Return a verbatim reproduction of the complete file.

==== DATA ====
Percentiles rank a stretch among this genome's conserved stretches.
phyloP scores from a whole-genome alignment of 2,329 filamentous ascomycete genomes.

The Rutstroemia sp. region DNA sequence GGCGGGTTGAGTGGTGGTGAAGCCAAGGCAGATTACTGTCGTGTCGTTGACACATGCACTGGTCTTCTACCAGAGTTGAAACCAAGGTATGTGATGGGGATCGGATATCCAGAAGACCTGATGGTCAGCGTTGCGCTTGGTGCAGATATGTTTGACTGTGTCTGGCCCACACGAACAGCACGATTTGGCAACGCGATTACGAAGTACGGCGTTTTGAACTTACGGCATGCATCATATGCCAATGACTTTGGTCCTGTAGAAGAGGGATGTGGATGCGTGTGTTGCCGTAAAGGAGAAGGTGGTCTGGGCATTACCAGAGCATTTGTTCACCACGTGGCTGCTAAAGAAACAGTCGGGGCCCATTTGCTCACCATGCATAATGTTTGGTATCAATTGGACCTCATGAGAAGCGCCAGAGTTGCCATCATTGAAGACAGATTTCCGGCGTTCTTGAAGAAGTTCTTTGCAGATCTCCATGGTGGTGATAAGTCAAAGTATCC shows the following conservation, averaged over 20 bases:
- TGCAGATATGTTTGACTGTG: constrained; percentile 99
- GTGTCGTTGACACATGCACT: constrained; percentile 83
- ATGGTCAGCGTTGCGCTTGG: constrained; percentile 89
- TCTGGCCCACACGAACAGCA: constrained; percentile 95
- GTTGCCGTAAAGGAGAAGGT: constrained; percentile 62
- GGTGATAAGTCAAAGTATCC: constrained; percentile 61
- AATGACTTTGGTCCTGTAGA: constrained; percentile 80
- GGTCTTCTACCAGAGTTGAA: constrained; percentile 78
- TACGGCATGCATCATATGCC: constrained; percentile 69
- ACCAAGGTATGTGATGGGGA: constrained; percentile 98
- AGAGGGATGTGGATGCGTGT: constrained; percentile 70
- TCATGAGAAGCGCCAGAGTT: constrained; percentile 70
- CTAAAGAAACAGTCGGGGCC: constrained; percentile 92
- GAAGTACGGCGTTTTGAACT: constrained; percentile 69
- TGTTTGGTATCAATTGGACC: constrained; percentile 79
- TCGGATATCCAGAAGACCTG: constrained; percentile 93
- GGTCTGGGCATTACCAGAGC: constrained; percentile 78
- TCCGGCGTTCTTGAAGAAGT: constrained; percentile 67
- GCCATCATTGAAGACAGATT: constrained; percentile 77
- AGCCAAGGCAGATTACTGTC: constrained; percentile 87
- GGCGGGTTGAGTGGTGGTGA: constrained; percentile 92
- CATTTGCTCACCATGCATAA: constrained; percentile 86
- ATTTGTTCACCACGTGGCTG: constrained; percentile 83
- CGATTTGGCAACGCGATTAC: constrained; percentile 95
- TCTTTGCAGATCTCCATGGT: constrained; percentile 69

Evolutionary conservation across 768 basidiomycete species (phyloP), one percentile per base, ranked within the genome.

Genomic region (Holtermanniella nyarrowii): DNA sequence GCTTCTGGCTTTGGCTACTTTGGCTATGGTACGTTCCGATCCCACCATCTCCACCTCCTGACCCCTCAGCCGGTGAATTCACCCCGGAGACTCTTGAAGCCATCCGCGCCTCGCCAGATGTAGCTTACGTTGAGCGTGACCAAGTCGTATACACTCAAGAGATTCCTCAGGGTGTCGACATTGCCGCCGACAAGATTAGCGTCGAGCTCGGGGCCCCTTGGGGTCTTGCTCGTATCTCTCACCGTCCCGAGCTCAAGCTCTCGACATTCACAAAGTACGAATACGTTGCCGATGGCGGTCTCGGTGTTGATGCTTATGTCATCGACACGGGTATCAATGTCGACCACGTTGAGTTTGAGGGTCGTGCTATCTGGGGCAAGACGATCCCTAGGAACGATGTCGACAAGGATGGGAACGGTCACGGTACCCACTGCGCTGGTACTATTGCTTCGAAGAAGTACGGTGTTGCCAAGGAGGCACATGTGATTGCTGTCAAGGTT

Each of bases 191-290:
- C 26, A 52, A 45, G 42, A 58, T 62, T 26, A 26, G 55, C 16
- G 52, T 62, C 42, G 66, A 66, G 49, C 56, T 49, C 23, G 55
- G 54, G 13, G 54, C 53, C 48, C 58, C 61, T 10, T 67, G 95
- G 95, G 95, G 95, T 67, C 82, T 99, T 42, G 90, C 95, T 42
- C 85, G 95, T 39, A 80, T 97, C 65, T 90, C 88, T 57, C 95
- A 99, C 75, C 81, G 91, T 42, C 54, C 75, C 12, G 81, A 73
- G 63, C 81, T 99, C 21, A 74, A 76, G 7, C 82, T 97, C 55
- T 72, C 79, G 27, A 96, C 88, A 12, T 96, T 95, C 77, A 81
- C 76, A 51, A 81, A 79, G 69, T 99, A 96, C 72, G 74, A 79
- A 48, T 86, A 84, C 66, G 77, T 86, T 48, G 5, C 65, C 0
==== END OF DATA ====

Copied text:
Percentiles rank a stretch among this genome's conserved stretches.
phyloP scores from a whole-genome alignment of 2,329 filamentous ascomycete genomes.

The Rutstroemia sp. region DNA sequence GGCGGGTTGAGTGGTGGTGAAGCCAAGGCAGATTACTGTCGTGTCGTTGACACATGCACTGGTCTTCTACCAGAGTTGAAACCAAGGTATGTGATGGGGATCGGATATCCAGAAGACCTGATGGTCAGCGTTGCGCTTGGTGCAGATATGTTTGACTGTGTCTGGCCCACACGAACAGCACGATTTGGCAACGCGATTACGAAGTACGGCGTTTTGAACTTACGGCATGCATCATATGCCAATGACTTTGGTCCTGTAGAAGAGGGATGTGGATGCGTGTGTTGCCGTAAAGGAGAAGGTGGTCTGGGCATTACCAGAGCATTTGTTCACCACGTGGCTGCTAAAGAAACAGTCGGGGCCCATTTGCTCACCATGCATAATGTTTGGTATCAATTGGACCTCATGAGAAGCGCCAGAGTTGCCATCATTGAAGACAGATTTCCGGCGTTCTTGAAGAAGTTCTTTGCAGATCTCCATGGTGGTGATAAGTCAAAGTATCC shows the following conservation, averaged over 20 bases:
- TGCAGATATGTTTGACTGTG: constrained; percentile 99
- GTGTCGTTGACACATGCACT: constrained; percentile 83
- ATGGTCAGCGTTGCGCTTGG: constrained; percentile 89
- TCTGGCCCACACGAACAGCA: constrained; percentile 95
- GTTGCCGTAAAGGAGAAGGT: constrained; percentile 62
- GGTGATAAGTCAAAGTATCC: constrained; percentile 61
- AATGACTTTGGTCCTGTAGA: constrained; percentile 80
- GGTCTTCTACCAGAGTTGAA: constrained; percentile 78
- TACGGCATGCATCATATGCC: constrained; percentile 69
- ACCAAGGTATGTGATGGGGA: constrained; percentile 98
- AGAGGGATGTGGATGCGTGT: constrained; percentile 70
- TCATGAGAAGCGCCAGAGTT: constrained; percentile 70
- CTAAAGAAACAGTCGGGGCC: constrained; percentile 92
- GAAGTACGGCGTTTTGAACT: constrained; percentile 69
- TGTTTGGTATCAATTGGACC: constrained; percentile 79
- TCGGATATCCAGAAGACCTG: constrained; percentile 93
- GGTCTGGGCATTACCAGAGC: constrained; percentile 78
- TCCGGCGTTCTTGAAGAAGT: constrained; percentile 67
- GCCATCATTGAAGACAGATT: constrained; percentile 77
- AGCCAAGGCAGATTACTGTC: constrained; percentile 87
- GGCGGGTTGAGTGGTGGTGA: constrained; percentile 92
- CATTTGCTCACCATGCATAA: constrained; percentile 86
- ATTTGTTCACCACGTGGCTG: constrained; percentile 83
- CGATTTGGCAACGCGATTAC: constrained; percentile 95
- TCTTTGCAGATCTCCATGGT: constrained; percentile 69

Evolutionary conservation across 768 basidiomycete species (phyloP), one percentile per base, ranked within the genome.

Genomic region (Holtermanniella nyarrowii): DNA sequence GCTTCTGGCTTTGGCTACTTTGGCTATGGTACGTTCCGATCCCACCATCTCCACCTCCTGACCCCTCAGCCGGTGAATTCACCCCGGAGACTCTTGAAGCCATCCGCGCCTCGCCAGATGTAGCTTACGTTGAGCGTGACCAAGTCGTATACACTCAAGAGATTCCTCAGGGTGTCGACATTGCCGCCGACAAGATTAGCGTCGAGCTCGGGGCCCCTTGGGGTCTTGCTCGTATCTCTCACCGTCCCGAGCTCAAGCTCTCGACATTCACAAAGTACGAATACGTTGCCGATGGCGGTCTCGGTGTTGATGCTTATGTCATCGACACGGGTATCAATGTCGACCACGTTGAGTTTGAGGGTCGTGCTATCTGGGGCAAGACGATCCCTAGGAACGATGTCGACAAGGATGGGAACGGTCACGGTACCCACTGCGCTGGTACTATTGCTTCGAAGAAGTACGGTGTTGCCAAGGAGGCACATGTGATTGCTGTCAAGGTT

Each of bases 191-290:
- C 26, A 52, A 45, G 42, A 58, T 62, T 26, A 26, G 55, C 16
- G 52, T 62, C 42, G 66, A 66, G 49, C 56, T 49, C 23, G 55
- G 54, G 13, G 54, C 53, C 48, C 58, C 61, T 10, T 67, G 95
- G 95, G 95, G 95, T 67, C 82, T 99, T 42, G 90, C 95, T 42
- C 85, G 95, T 39, A 80, T 97, C 65, T 90, C 88, T 57, C 95
- A 99, C 75, C 81, G 91, T 42, C 54, C 75, C 12, G 81, A 73
- G 63, C 81, T 99, C 21, A 74, A 76, G 7, C 82, T 97, C 55
- T 72, C 79, G 27, A 96, C 88, A 12, T 96, T 95, C 77, A 81
- C 76, A 51, A 81, A 79, G 69, T 99, A 96, C 72, G 74, A 79
- A 48, T 86, A 84, C 66, G 77, T 86, T 48, G 5, C 65, C 0